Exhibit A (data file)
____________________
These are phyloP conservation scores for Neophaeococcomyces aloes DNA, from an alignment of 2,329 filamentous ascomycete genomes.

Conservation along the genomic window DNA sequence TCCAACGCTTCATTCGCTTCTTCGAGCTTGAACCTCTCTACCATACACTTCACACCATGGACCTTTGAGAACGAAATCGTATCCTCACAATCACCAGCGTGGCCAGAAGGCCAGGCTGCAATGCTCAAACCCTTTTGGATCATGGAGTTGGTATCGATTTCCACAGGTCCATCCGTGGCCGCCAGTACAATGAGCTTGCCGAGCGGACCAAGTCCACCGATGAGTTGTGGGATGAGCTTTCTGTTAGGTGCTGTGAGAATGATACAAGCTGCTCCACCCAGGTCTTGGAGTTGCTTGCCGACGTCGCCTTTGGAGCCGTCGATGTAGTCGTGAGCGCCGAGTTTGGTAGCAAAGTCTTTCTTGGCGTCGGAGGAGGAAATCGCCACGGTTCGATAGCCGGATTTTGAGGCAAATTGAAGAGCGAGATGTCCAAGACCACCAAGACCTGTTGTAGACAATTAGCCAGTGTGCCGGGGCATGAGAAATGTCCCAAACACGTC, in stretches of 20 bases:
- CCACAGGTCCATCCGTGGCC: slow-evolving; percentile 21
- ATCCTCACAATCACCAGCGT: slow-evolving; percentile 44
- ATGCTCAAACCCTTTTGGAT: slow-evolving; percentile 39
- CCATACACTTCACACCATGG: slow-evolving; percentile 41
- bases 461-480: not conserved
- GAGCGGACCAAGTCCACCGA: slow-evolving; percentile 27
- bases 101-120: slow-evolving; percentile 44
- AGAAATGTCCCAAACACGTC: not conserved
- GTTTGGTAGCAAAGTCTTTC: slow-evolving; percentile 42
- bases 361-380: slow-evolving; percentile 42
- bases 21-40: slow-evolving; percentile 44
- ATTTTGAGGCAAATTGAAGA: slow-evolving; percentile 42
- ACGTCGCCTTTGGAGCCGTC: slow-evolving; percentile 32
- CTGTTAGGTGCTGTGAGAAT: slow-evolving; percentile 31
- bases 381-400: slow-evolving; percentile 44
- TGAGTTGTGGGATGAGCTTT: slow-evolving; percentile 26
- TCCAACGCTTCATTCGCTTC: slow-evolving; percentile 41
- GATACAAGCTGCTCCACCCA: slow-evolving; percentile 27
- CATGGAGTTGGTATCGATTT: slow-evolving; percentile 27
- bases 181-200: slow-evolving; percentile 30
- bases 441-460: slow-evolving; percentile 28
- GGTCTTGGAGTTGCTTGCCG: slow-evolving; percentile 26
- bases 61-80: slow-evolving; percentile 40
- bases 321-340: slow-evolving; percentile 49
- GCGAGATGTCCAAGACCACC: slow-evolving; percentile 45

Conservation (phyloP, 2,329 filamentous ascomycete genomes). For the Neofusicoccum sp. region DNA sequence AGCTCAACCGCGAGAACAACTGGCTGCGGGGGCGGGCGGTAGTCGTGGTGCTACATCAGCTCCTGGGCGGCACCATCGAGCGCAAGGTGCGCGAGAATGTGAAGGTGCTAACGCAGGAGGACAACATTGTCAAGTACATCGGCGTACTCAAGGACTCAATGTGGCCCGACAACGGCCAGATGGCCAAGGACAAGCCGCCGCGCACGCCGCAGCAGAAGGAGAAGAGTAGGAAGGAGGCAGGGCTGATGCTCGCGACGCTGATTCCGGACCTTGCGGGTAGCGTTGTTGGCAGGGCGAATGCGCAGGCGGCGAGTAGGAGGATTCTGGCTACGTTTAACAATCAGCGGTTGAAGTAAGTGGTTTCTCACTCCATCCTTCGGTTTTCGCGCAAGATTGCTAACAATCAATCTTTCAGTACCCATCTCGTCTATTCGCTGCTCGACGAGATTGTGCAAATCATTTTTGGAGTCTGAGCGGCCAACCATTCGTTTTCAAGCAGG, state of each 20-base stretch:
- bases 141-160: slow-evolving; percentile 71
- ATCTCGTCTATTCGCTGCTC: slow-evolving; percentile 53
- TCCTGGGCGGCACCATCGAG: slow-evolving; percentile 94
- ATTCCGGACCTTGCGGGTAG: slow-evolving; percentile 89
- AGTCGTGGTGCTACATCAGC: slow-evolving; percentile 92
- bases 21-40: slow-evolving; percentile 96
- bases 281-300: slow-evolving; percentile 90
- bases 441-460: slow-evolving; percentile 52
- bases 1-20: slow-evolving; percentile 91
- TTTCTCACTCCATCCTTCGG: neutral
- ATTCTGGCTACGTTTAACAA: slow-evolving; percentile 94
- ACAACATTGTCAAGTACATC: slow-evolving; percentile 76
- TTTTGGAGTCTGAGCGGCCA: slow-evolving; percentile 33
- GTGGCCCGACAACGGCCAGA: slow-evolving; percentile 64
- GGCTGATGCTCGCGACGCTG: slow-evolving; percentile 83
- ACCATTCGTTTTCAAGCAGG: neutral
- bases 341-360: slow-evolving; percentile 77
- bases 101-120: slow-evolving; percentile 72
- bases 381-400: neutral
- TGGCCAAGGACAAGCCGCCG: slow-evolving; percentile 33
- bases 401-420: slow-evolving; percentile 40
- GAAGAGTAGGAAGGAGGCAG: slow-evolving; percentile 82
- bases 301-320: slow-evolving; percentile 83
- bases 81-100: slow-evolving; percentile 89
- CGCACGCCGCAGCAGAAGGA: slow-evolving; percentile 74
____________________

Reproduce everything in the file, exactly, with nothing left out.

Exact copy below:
These are phyloP conservation scores for Neophaeococcomyces aloes DNA, from an alignment of 2,329 filamentous ascomycete genomes.

Conservation along the genomic window DNA sequence TCCAACGCTTCATTCGCTTCTTCGAGCTTGAACCTCTCTACCATACACTTCACACCATGGACCTTTGAGAACGAAATCGTATCCTCACAATCACCAGCGTGGCCAGAAGGCCAGGCTGCAATGCTCAAACCCTTTTGGATCATGGAGTTGGTATCGATTTCCACAGGTCCATCCGTGGCCGCCAGTACAATGAGCTTGCCGAGCGGACCAAGTCCACCGATGAGTTGTGGGATGAGCTTTCTGTTAGGTGCTGTGAGAATGATACAAGCTGCTCCACCCAGGTCTTGGAGTTGCTTGCCGACGTCGCCTTTGGAGCCGTCGATGTAGTCGTGAGCGCCGAGTTTGGTAGCAAAGTCTTTCTTGGCGTCGGAGGAGGAAATCGCCACGGTTCGATAGCCGGATTTTGAGGCAAATTGAAGAGCGAGATGTCCAAGACCACCAAGACCTGTTGTAGACAATTAGCCAGTGTGCCGGGGCATGAGAAATGTCCCAAACACGTC, in stretches of 20 bases:
- CCACAGGTCCATCCGTGGCC: slow-evolving; percentile 21
- ATCCTCACAATCACCAGCGT: slow-evolving; percentile 44
- ATGCTCAAACCCTTTTGGAT: slow-evolving; percentile 39
- CCATACACTTCACACCATGG: slow-evolving; percentile 41
- bases 461-480: not conserved
- GAGCGGACCAAGTCCACCGA: slow-evolving; percentile 27
- bases 101-120: slow-evolving; percentile 44
- AGAAATGTCCCAAACACGTC: not conserved
- GTTTGGTAGCAAAGTCTTTC: slow-evolving; percentile 42
- bases 361-380: slow-evolving; percentile 42
- bases 21-40: slow-evolving; percentile 44
- ATTTTGAGGCAAATTGAAGA: slow-evolving; percentile 42
- ACGTCGCCTTTGGAGCCGTC: slow-evolving; percentile 32
- CTGTTAGGTGCTGTGAGAAT: slow-evolving; percentile 31
- bases 381-400: slow-evolving; percentile 44
- TGAGTTGTGGGATGAGCTTT: slow-evolving; percentile 26
- TCCAACGCTTCATTCGCTTC: slow-evolving; percentile 41
- GATACAAGCTGCTCCACCCA: slow-evolving; percentile 27
- CATGGAGTTGGTATCGATTT: slow-evolving; percentile 27
- bases 181-200: slow-evolving; percentile 30
- bases 441-460: slow-evolving; percentile 28
- GGTCTTGGAGTTGCTTGCCG: slow-evolving; percentile 26
- bases 61-80: slow-evolving; percentile 40
- bases 321-340: slow-evolving; percentile 49
- GCGAGATGTCCAAGACCACC: slow-evolving; percentile 45

Conservation (phyloP, 2,329 filamentous ascomycete genomes). For the Neofusicoccum sp. region DNA sequence AGCTCAACCGCGAGAACAACTGGCTGCGGGGGCGGGCGGTAGTCGTGGTGCTACATCAGCTCCTGGGCGGCACCATCGAGCGCAAGGTGCGCGAGAATGTGAAGGTGCTAACGCAGGAGGACAACATTGTCAAGTACATCGGCGTACTCAAGGACTCAATGTGGCCCGACAACGGCCAGATGGCCAAGGACAAGCCGCCGCGCACGCCGCAGCAGAAGGAGAAGAGTAGGAAGGAGGCAGGGCTGATGCTCGCGACGCTGATTCCGGACCTTGCGGGTAGCGTTGTTGGCAGGGCGAATGCGCAGGCGGCGAGTAGGAGGATTCTGGCTACGTTTAACAATCAGCGGTTGAAGTAAGTGGTTTCTCACTCCATCCTTCGGTTTTCGCGCAAGATTGCTAACAATCAATCTTTCAGTACCCATCTCGTCTATTCGCTGCTCGACGAGATTGTGCAAATCATTTTTGGAGTCTGAGCGGCCAACCATTCGTTTTCAAGCAGG, state of each 20-base stretch:
- bases 141-160: slow-evolving; percentile 71
- ATCTCGTCTATTCGCTGCTC: slow-evolving; percentile 53
- TCCTGGGCGGCACCATCGAG: slow-evolving; percentile 94
- ATTCCGGACCTTGCGGGTAG: slow-evolving; percentile 89
- AGTCGTGGTGCTACATCAGC: slow-evolving; percentile 92
- bases 21-40: slow-evolving; percentile 96
- bases 281-300: slow-evolving; percentile 90
- bases 441-460: slow-evolving; percentile 52
- bases 1-20: slow-evolving; percentile 91
- TTTCTCACTCCATCCTTCGG: neutral
- ATTCTGGCTACGTTTAACAA: slow-evolving; percentile 94
- ACAACATTGTCAAGTACATC: slow-evolving; percentile 76
- TTTTGGAGTCTGAGCGGCCA: slow-evolving; percentile 33
- GTGGCCCGACAACGGCCAGA: slow-evolving; percentile 64
- GGCTGATGCTCGCGACGCTG: slow-evolving; percentile 83
- ACCATTCGTTTTCAAGCAGG: neutral
- bases 341-360: slow-evolving; percentile 77
- bases 101-120: slow-evolving; percentile 72
- bases 381-400: neutral
- TGGCCAAGGACAAGCCGCCG: slow-evolving; percentile 33
- bases 401-420: slow-evolving; percentile 40
- GAAGAGTAGGAAGGAGGCAG: slow-evolving; percentile 82
- bases 301-320: slow-evolving; percentile 83
- bases 81-100: slow-evolving; percentile 89
- CGCACGCCGCAGCAGAAGGA: slow-evolving; percentile 74